When the news finally came, we were all expecting it. We could have never anticipated, however, just how much that one change would uproot our lives in the months to come.
March 13 was the last normal day. It was the night of the beloved campus event, Mr. NNU. Campus was buzzing with talk of closure, creating a blanket of confusion and fear. Despite the uncertainty, Mr. NNU was permitted to occur. Minutes before the event, an email was sent to campus explaining the start of an early spring break and a possible permanent shift to online learning.
As I looked around the auditorium, I could see the hearts breaking in real time. The room was eerily quiet yet also incredibly loud. Before the show, we were encouraged to take advantage of the opportunity to laugh and be together while still on campus. And we definitely did.
That night, I was reminded of why NNU is such a special place. NNU is a venue for joy and celebration, but it also experiences mourning and loss. Students are not transformed by simply attending NNU, but by engaging in the real experiences of life while in community with others.
We all cried that night. My roommates and I cried. My fellow senior friends cried as we packed up our cars to head home. I even cried in front of a large group of faculty members. I also laughed a lot, too. We all were sore from laughing at Mr. NNU. I laughed with my classmates in a Facetime call as we found ourselves focused more on our household pets instead of our assignment. As hard as it was, I felt strangely grateful for all of the moments I had been given. I cried, but only because I was losing something so good.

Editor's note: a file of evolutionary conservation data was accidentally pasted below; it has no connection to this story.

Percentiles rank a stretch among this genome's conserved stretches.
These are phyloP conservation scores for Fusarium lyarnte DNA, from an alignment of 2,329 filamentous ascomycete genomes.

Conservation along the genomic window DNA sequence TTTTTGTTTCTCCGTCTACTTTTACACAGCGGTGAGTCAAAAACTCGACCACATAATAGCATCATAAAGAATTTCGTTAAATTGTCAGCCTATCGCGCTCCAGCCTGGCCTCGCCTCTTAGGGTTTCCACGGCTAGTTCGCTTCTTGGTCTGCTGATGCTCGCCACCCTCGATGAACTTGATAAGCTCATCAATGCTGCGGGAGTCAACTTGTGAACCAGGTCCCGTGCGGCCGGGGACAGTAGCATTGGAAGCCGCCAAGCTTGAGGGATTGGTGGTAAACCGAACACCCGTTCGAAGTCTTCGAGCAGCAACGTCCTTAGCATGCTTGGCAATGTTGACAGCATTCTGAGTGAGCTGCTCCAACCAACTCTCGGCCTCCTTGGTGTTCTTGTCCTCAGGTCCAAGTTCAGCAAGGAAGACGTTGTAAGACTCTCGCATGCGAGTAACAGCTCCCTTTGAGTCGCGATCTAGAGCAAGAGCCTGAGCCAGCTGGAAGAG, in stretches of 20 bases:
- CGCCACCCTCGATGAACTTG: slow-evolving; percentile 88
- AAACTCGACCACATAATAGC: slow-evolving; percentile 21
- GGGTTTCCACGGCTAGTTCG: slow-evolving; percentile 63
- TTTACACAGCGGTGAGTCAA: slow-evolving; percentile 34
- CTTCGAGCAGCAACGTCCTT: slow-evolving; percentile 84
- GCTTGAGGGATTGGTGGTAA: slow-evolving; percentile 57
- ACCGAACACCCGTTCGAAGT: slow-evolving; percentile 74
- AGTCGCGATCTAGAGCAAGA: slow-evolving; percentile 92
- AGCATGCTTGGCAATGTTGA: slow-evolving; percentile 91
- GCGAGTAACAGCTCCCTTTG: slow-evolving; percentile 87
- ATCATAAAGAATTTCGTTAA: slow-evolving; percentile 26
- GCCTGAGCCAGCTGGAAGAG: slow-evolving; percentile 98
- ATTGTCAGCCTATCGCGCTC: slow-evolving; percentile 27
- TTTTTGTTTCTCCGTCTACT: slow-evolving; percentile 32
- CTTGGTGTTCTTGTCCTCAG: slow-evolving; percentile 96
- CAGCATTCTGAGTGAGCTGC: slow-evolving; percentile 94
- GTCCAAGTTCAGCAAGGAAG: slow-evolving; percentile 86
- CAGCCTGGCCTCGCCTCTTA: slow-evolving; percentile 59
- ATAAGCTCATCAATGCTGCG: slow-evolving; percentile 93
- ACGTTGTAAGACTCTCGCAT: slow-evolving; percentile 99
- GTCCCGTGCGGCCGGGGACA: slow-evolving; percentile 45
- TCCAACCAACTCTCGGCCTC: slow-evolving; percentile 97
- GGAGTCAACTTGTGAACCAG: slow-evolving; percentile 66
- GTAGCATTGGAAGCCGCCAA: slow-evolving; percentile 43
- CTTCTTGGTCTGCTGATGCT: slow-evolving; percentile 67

Over the last two months of the semester, I felt the NNU community at home. My friends continuously checked in on me. Classmates and staff members wrote me handwritten notes. Professors personally emailed me about how I was doing and how we could be praying for each other. It was not the same, but it proved to me that the community at NNU does not happen by accident.
During this time, I found myself struck by something my dad told me as a kid. Growing up, I would worry so much I would give myself a stomach ache. Whatever was worrying me, my dad would always tell me the same thing, that we really can trust God with all of our lives.
The world has literally felt that it is spinning out of control. Leaving the house often feels paralyzing and the hopelessness in uncertainty is exhausting. But, we are not meant to carry the weight alone. God holds me in my anxiety, in my fear, and in my mourning. We have no idea what tomorrow looks like, and we never do. But now more than ever, I am reminded to practice deep, wholehearted trust in God.
If you would’ve told me in January that I would spend my last few months of college at home in quarantine, I would have called you crazy. Yet, despite all of the uncertainty and anxiety, I have watched a group of believers practice their faith. The way you respond to the bad says a lot more about your character than the good times. And NNU proved to me that nothing, not even a global pandemic could change that.